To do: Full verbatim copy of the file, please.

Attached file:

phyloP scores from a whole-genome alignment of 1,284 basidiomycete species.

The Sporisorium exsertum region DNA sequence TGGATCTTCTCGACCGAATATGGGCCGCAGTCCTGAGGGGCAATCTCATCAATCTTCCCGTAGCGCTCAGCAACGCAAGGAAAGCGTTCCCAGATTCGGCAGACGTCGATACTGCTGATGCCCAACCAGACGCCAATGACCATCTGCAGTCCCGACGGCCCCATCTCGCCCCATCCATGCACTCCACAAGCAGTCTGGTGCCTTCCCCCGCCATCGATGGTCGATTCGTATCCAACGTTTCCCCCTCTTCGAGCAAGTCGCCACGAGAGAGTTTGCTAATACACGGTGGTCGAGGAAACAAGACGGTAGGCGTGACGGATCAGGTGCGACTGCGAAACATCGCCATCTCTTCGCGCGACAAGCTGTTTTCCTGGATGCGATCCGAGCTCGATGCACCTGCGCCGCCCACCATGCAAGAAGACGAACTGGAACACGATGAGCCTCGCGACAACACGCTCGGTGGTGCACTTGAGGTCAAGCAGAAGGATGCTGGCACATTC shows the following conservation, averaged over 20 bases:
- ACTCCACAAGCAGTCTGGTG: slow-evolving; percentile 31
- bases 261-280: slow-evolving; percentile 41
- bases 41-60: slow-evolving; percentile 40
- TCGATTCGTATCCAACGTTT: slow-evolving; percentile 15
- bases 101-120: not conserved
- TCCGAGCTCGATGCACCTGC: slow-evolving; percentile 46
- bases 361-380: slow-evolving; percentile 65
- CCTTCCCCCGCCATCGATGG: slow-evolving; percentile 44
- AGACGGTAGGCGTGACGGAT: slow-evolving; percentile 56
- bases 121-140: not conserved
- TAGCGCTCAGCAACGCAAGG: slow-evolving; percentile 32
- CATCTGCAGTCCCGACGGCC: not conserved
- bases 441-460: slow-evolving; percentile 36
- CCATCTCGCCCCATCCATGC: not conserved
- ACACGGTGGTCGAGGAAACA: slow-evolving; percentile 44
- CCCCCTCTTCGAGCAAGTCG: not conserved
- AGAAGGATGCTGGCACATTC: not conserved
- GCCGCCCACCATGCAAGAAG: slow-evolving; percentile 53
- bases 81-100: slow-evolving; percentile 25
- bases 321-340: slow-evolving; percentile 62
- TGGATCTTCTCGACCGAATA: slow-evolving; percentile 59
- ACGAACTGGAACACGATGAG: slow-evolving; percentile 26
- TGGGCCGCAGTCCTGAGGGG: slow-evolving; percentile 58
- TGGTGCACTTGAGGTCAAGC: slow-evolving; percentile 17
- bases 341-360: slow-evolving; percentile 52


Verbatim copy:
phyloP scores from a whole-genome alignment of 1,284 basidiomycete species.

The Sporisorium exsertum region DNA sequence TGGATCTTCTCGACCGAATATGGGCCGCAGTCCTGAGGGGCAATCTCATCAATCTTCCCGTAGCGCTCAGCAACGCAAGGAAAGCGTTCCCAGATTCGGCAGACGTCGATACTGCTGATGCCCAACCAGACGCCAATGACCATCTGCAGTCCCGACGGCCCCATCTCGCCCCATCCATGCACTCCACAAGCAGTCTGGTGCCTTCCCCCGCCATCGATGGTCGATTCGTATCCAACGTTTCCCCCTCTTCGAGCAAGTCGCCACGAGAGAGTTTGCTAATACACGGTGGTCGAGGAAACAAGACGGTAGGCGTGACGGATCAGGTGCGACTGCGAAACATCGCCATCTCTTCGCGCGACAAGCTGTTTTCCTGGATGCGATCCGAGCTCGATGCACCTGCGCCGCCCACCATGCAAGAAGACGAACTGGAACACGATGAGCCTCGCGACAACACGCTCGGTGGTGCACTTGAGGTCAAGCAGAAGGATGCTGGCACATTC shows the following conservation, averaged over 20 bases:
- ACTCCACAAGCAGTCTGGTG: slow-evolving; percentile 31
- bases 261-280: slow-evolving; percentile 41
- bases 41-60: slow-evolving; percentile 40
- TCGATTCGTATCCAACGTTT: slow-evolving; percentile 15
- bases 101-120: not conserved
- TCCGAGCTCGATGCACCTGC: slow-evolving; percentile 46
- bases 361-380: slow-evolving; percentile 65
- CCTTCCCCCGCCATCGATGG: slow-evolving; percentile 44
- AGACGGTAGGCGTGACGGAT: slow-evolving; percentile 56
- bases 121-140: not conserved
- TAGCGCTCAGCAACGCAAGG: slow-evolving; percentile 32
- CATCTGCAGTCCCGACGGCC: not conserved
- bases 441-460: slow-evolving; percentile 36
- CCATCTCGCCCCATCCATGC: not conserved
- ACACGGTGGTCGAGGAAACA: slow-evolving; percentile 44
- CCCCCTCTTCGAGCAAGTCG: not conserved
- AGAAGGATGCTGGCACATTC: not conserved
- GCCGCCCACCATGCAAGAAG: slow-evolving; percentile 53
- bases 81-100: slow-evolving; percentile 25
- bases 321-340: slow-evolving; percentile 62
- TGGATCTTCTCGACCGAATA: slow-evolving; percentile 59
- ACGAACTGGAACACGATGAG: slow-evolving; percentile 26
- TGGGCCGCAGTCCTGAGGGG: slow-evolving; percentile 58
- TGGTGCACTTGAGGTCAAGC: slow-evolving; percentile 17
- bases 341-360: slow-evolving; percentile 52